Ocean Conservancy congratulates the Northeast and Mid-Atlantic for finalizing the first regional ocean plans in the nation. From Virginia to Maine, state and regional ocean users, decision-makers, tribes and the fisheries management councils came together to plan for the future of the ocean in a coordinated way. These plans are the culmination of years of work, bringing both regions towards a more holistic, science-based and stakeholder informed ocean management process that will ensure the ocean economy remains strong while ocean ecosystems remain healthy.
November is the month for cozy sweaters and cold weather. Sadly, manatees don’t have the luxury of going out and buying warmer clothes to prepare for winter weather. Beginning in November, many manatees make their way from the cooling Mid-Atlantic coast to the warm waters around Florida. That is why November has the honor of being Manatee Awareness Month!
This month got off to a great start with Polar Bear Week, we just didn’t think November could get any better — but it did — with Manatee Awareness Month! To celebrate our favorite sea cow, here are a few reasons why we love these gentle, easy going marine mammals.
When studying major global changes like warming, ocean acidification, or ocean oxygen loss, scientists often look back in the geological record to see what happened when Earth experienced similar conditions before. That helps scientists put global change in the proper perspective.
In past geological ages when volcanic activity has been high, atmospheric carbon dioxide levels have risen and dramatically changed the Earth’s climate and ocean chemistry. Last week’s Science study focuses on one of these periods—the Permo-Triassic (P-T) boundary. It’s one of the most “rapid” releases of volcanic carbon dioxide to the atmosphere, taking 60,000 years. As slow as that seems, it’s fast for the Earth—60,000 years out of a 4.5 billion year old planet’s life is like half a day of a 100-year-old person’s life. All this volcanic carbon dioxide drove rapid ocean acidification towards the end of the P-T boundary, and a major extinction of ocean life followed. Marine life with calcified shells and skeletons, like corals, shellfish and calcifying algae, were pretty much wiped out.
8 million metric tons. That’s 17 billion pounds. That’s a big number. It’s also the amount of plastics that scientists have now estimated flow into the ocean every year from 192 countries with coastal access.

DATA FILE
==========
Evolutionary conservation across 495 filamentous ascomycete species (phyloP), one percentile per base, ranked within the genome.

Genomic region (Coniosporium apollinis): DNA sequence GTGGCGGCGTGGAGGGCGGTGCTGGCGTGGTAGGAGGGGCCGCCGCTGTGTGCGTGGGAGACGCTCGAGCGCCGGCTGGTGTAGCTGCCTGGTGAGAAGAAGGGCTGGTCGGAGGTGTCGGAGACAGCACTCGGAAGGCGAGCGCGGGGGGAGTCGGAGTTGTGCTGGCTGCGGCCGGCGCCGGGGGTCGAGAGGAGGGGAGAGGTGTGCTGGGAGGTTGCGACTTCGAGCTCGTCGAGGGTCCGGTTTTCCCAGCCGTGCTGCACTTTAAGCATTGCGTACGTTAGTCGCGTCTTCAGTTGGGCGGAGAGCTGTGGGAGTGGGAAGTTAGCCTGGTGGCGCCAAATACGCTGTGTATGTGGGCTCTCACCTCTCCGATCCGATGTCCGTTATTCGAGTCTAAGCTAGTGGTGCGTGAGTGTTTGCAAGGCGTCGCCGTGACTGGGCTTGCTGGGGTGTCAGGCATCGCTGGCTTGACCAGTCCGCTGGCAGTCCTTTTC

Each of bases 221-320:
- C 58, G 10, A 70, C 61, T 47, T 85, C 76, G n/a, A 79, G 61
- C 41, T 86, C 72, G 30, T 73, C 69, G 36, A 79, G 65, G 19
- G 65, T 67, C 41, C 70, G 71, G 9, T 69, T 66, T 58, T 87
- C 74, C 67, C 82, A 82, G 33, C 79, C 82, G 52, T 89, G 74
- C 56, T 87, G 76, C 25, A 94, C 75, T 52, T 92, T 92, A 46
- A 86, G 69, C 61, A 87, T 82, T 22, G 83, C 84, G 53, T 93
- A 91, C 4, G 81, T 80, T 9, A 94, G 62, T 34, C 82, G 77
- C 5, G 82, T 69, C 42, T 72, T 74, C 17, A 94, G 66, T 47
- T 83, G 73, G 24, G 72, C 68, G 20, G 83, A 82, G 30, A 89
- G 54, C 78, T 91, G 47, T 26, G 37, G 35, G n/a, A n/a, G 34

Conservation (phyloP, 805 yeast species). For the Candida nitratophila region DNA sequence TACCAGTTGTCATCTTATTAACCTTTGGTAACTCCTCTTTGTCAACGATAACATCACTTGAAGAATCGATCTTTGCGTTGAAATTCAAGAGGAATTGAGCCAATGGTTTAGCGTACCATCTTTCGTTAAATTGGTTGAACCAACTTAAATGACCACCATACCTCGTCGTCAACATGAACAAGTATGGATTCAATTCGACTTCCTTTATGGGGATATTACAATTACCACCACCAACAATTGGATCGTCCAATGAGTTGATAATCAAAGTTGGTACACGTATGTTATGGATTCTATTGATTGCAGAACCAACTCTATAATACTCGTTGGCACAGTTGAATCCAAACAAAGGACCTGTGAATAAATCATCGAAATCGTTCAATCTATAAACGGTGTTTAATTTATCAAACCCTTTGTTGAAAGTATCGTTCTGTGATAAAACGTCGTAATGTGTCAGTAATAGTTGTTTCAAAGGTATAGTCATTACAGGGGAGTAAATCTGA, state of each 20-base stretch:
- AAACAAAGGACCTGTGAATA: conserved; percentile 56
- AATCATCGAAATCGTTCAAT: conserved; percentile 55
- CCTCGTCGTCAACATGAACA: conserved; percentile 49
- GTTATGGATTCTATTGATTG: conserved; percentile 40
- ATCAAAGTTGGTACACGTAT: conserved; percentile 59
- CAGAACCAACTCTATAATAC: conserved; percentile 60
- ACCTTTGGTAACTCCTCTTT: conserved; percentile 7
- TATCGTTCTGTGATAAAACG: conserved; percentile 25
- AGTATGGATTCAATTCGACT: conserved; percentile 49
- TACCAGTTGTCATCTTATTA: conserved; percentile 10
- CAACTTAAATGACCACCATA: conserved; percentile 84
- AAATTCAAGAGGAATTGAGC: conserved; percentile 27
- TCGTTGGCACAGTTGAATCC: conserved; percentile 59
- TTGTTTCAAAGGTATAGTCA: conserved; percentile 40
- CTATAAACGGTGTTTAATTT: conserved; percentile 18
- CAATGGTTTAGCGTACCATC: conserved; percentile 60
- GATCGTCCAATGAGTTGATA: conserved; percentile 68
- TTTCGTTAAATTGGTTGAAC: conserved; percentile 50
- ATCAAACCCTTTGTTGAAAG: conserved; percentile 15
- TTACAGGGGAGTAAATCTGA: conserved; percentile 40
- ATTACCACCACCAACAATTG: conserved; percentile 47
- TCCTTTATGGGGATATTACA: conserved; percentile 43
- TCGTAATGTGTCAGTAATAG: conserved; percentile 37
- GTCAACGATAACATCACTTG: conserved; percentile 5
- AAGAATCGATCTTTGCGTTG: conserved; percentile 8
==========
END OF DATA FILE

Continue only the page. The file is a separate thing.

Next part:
A groundbreaking study was published yesterday in the international journal Science and released at the annual meeting of the American Association for the Advancement for Science in San Jose, California. This work is part of an ongoing international collaboration among scientists at the National Center for Ecological Analysis and Synthesis (NCEAS) at the University of California, Santa Barbara to determine the scale, scope and impacts of marine debris – including plastics – on the health of the global ocean. Spearheaded by Dr. Jenna Jambeck, an environmental engineer from the University of Georgia, and other experts in oceanography, waste management and materials science, this is the first study to rigorously estimate the flow of plastic materials into the global ocean.
Trick or treating in the ocean can be a matter of life or death. Meet four ocean creatures who might just surprise you!
You’ve no doubt heard of the famous vampire bat, but did you know that there’s a vampire squid? Don’t worry. It won’t fly out of the ocean to suck your blood. These cephalopods don’t even spray ink like other squids. They produce a bioluminescent mucus cloud that can glow for up to 10 minutes. They were given their names due to their blood red eyes, which can also look blue depending the lighting. Their bodies definitely reflect the gothic nature of vampires by being black or red. A web like material connects their tentacles. They can even envelop their bodies in their tentacles and webbing to shield themselves from predators.
Vampire squids live in really cold depths of the ocean with very little oxygen. This makes them far less threatening to humans than their name suggests. In order to conserve energy, they simply drift along the ocean currents and only eat dead plankton and fecal matter. Instead of fangs, vampire squids eat with their beaks.
It’s impossible not to love octopuses. These cephalopods seem to have every evolutionary advantage you could imagine. Here are six of our favorites:
The first and most obvious (it’s even in their name) is that octopuses have eight arms. Their arms are for much more than just reaching a difficult itch. If threatened, an octopus can sever one of its own arms to get away. The lost limb will grow back completely with all of its function. Because of its nine brains and more than half of its neurons being in its arms, individual arms can solve problems—like opening a jar—independently from the rest of the body. Octopuses also taste things by feeling them with their arms and skin.
The beak is the only hard part of an octopus’ body, making it an extremely flexible animal. They can fit through anything as long as their beak can. Octopuses use their beaks to crack into their favorite shellfish meals. They can also produce a neurotoxin that paralyzes their prey and enzymes that help break down their food. The only octopus in the world with venom dangerous to humans is the blue-ringed octopus found in the Pacific and Indian Oceans. Continue reading »